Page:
A flood of shocked, sometimes angry, sometimes despairing, often challenging, responses has followed the murder of Eswatini human rights lawyer, Thulani Maseko, last weekend. From embassies to human rights defenders in remote parts of the continent, all have paid tribute to this extraordinary man and his dedication to the task of ensuring justice and democracy for the people of his home country.
A magistrate in Malawi, who presided over a sordid sexual scene in his office, has been taken to task by a high court judge. Judge Zione Ntaba ordered that the rape trial being heard by the magistrate, and of which the office scene had ostensibly formed part, should start again under a different presiding officer. The behaviour of the initial magistrate has also been reported to the judicial service commission. Judge Ntaba used the opportunity presented by the case she was reviewing, to spell out best practice in relation to gender stereotypes, judicial bias and other key issues.
The high court in Zimbabwe has been grappling with the question of how to deal with witchcraft-related murder, and the role that such beliefs should play in a trial. It’s an on-going issue for courts in a number of African countries, and in this case, the presiding judge, Lucy Mungwari, looked at a variety of approaches by other courts. The case she was considering was particularly horrific, as the accused murdered his own father and his aunt, both of whom were well over 80 years old.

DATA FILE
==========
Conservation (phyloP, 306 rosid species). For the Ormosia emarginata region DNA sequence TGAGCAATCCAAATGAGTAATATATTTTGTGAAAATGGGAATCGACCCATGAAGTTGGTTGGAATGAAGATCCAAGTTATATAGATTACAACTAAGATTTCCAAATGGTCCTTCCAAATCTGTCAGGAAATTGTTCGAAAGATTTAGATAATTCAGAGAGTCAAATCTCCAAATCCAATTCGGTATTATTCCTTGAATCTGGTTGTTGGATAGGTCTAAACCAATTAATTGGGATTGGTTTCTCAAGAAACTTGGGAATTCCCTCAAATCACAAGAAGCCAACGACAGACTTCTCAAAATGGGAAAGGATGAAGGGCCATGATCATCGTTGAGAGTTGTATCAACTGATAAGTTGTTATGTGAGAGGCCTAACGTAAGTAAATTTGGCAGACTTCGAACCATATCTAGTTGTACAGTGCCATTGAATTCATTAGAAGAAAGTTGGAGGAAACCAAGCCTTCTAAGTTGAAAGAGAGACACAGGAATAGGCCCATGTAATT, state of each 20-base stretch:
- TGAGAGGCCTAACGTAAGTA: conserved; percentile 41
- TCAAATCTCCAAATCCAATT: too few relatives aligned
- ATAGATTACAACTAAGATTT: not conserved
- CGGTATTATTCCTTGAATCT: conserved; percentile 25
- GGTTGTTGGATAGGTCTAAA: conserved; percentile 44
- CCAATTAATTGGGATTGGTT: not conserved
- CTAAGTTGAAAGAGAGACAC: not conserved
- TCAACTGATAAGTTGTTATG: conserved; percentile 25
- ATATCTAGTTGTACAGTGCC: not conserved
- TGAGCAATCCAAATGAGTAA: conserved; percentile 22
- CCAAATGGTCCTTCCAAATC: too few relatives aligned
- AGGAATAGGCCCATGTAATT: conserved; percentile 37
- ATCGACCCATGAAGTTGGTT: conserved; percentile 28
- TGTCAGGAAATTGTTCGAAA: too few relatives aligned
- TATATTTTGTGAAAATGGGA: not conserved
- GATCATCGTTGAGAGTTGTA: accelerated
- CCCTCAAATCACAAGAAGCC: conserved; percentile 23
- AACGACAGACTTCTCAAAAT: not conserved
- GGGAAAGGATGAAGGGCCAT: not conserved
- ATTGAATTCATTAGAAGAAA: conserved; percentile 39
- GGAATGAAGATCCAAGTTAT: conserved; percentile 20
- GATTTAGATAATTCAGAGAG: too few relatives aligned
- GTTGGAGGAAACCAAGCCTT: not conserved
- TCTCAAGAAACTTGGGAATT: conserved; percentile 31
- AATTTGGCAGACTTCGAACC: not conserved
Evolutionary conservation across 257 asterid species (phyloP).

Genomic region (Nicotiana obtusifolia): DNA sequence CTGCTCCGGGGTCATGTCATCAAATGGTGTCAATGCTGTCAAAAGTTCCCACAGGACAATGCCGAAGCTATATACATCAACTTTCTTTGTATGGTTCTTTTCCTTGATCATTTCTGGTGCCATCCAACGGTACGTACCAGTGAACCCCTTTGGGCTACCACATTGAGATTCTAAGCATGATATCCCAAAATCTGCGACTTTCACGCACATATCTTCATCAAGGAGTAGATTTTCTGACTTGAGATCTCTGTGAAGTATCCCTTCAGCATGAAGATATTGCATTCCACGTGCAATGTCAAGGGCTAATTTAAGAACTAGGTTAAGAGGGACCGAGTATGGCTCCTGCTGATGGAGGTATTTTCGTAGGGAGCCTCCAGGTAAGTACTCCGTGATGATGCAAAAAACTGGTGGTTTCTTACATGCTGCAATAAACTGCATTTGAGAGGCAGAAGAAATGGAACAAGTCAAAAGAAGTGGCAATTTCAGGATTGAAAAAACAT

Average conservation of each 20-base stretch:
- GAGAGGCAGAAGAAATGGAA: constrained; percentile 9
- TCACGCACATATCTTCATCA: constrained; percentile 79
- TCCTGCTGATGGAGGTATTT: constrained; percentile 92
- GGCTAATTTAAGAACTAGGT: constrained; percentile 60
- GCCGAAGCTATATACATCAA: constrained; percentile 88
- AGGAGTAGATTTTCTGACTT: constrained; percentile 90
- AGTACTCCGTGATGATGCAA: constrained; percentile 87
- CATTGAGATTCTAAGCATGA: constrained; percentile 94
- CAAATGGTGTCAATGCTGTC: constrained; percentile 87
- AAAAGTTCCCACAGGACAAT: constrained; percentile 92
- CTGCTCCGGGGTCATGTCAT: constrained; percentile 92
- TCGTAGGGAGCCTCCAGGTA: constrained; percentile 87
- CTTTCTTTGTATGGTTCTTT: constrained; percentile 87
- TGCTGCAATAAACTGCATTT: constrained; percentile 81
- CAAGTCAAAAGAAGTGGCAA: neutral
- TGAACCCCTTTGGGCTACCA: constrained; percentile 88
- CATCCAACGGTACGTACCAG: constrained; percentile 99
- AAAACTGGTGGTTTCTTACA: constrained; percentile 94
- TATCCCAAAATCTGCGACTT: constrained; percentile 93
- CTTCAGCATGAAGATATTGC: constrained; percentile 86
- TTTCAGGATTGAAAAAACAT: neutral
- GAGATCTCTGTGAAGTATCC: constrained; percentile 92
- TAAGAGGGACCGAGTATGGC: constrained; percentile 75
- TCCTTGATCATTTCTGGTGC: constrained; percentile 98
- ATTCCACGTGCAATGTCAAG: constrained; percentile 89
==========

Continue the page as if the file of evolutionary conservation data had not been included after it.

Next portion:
Malawi’s legal community is braced for a major court battle between the Malawi Law Society (MLS) – it bills itself as ‘the voice of the legal profession in Malawi’ – and two other professional legal bodies, the Corporate Lawyers Association (CLA) and the Commercial Bar Association (CBA). This follows an attempt by the MLS to have the court prevent MLS members from joining the ‘objects and business’ of the CLA and the CBA. The proposed ban, which would stop all Malawi’s registered lawyers from joining the two specialist legal bodies, must now be fully ventilated in court as a constitutional issue since it could affect the constitutionally guaranteed right to freedom of association.